The digital goods market is one of the sectors with the highest growth rate in the e-commerce arena. The digital products sold in the United States alone totaled US$2.3 billion in 2011, meaning that 1 out of 4 consumers bought digital goods online in 2011. However, despite the soaring sales and the promising growth expectations, digital goods fraud threatens the industry and the merchants within it. In fact, digital products merchants often experience a higher amount of fraudulent orders than merchants dealing with non-digital goods.

Understanding digital goods fraud risks

Digital goods are very attractive to fraudsters largely due to the following factors:

  • Delivery method
    The electronic delivery of digital goods (email or URL) allows the exchange of ownership to take place within seconds and is harder to trace
  • Resale value
    Most digital goods retain their value once purchased; fraudsters can easily resell their purchase for financial gain
  • Transferability
    Digital goods can be used without requiring personal data and therefore easily transferable between users

The consequences of fraud

Unfortunately for digital goods merchants, they usually face higher chargeback losses than physical goods merchants. An increasing percentage of losses due to fraud bring the following consequences for digital merchants:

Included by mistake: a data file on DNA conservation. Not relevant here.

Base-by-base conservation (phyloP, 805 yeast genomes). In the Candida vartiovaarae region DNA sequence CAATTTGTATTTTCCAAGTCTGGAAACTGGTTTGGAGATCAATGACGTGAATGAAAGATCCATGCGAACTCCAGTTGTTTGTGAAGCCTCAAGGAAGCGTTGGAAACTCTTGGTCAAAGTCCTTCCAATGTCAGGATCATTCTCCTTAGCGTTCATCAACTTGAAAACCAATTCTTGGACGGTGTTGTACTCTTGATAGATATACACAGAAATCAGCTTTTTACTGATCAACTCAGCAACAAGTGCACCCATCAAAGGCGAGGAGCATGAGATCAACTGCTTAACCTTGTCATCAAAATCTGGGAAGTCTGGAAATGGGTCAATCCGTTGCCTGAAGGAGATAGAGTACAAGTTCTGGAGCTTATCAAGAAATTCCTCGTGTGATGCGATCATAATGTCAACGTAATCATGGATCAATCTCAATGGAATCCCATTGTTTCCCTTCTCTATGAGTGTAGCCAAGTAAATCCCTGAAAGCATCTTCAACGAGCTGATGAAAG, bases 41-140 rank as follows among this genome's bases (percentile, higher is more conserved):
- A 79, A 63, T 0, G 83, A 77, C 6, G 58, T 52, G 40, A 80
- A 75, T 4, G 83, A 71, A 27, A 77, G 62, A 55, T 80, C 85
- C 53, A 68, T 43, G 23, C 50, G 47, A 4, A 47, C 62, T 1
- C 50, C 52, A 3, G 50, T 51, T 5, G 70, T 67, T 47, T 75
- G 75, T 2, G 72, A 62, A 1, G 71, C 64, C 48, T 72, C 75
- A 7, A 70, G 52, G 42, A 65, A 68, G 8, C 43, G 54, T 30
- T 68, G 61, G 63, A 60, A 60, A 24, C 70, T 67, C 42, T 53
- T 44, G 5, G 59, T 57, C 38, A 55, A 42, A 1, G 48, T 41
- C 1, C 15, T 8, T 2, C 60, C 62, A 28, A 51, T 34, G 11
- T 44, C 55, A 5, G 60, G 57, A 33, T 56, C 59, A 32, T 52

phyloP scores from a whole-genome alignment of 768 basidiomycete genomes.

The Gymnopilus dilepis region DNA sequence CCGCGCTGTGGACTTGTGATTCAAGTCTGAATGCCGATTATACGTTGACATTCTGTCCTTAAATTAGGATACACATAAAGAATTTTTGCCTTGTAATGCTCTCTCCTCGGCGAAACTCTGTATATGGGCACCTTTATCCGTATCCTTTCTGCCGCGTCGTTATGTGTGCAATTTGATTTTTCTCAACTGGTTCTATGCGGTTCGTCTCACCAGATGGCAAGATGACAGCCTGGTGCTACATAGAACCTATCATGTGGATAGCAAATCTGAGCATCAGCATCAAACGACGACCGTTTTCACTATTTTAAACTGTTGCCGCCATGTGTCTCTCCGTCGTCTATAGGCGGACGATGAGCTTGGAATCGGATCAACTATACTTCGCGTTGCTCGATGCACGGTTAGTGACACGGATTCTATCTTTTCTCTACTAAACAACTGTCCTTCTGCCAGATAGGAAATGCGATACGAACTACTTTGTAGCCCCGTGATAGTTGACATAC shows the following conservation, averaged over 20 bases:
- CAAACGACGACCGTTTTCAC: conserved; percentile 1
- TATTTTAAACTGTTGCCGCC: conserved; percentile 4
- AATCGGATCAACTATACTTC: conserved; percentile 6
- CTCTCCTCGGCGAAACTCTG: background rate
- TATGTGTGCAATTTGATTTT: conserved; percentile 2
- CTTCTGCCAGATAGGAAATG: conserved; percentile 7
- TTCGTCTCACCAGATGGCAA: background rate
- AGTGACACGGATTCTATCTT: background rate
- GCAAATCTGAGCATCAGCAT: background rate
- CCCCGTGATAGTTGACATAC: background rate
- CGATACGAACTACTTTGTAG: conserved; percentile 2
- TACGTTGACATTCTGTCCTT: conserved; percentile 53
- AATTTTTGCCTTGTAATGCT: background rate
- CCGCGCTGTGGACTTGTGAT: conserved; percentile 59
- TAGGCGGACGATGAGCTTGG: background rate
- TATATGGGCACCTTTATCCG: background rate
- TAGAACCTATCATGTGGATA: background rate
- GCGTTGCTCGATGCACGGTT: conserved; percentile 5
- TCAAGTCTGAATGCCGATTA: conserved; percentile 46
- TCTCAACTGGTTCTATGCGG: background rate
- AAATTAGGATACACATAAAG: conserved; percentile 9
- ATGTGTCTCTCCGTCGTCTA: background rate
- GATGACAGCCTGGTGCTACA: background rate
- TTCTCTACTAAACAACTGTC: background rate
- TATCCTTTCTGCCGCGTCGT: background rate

• Lack of focus on core competencies
    The high percentage of loss from fraud cause merchants to invest more resources in reducing fraud, and accidentally overlook their business’s core competencies. However, fraud attacks still occur as fraud schemes evolve faster than merchants usually react.
  • Losing payment methods
    Fraudsters target their attacks on those payment methods which are more vulnerable. Merchants tend to abandon that payment method, but in the process also give up on the customers who use it for their online purchases.
  • Unlimited loss
    The real risk of a high chargeback rate includes all related expenses that merchants incur when a chargeback happens, on top of the chargeback cost. This includes customer loss, sales loss, extra spending in updating protection systems, and the biggest risk of all: business closure.

In a vain attempt to minimize their losses from fraud, merchants tend to react by setting tougher and more restrictive parameters and risk thresholds in their verification systems. More often than not, these measures are designed to be risk-averse in rejecting suspicious orders. Consequently, all suspicious orders, even of genuine customers, are rejected. In the long run, this risk averse approach can severely hamper profitability.

How risk management reduces the effects of fraud in a high chargeback risk environment

Risk management cannot change the nature of digital goods. However, it can filter out fraudulent orders easily, drastically reducing the fraud loss for digital merchants. A system that adapts to the merchants’ needs and is up-to-date can stop coordinated attacks targeted to any payment method; react to ever-changing fraud schemes; and increase acceptance rates of genuine customers by accurately identifying fraud. This way, digital merchants are free from the burden of having to detect fraud by themselves using outdated, insufficient tools; instead they can focus their attention on essential business areas that eventually lead to revenue growth.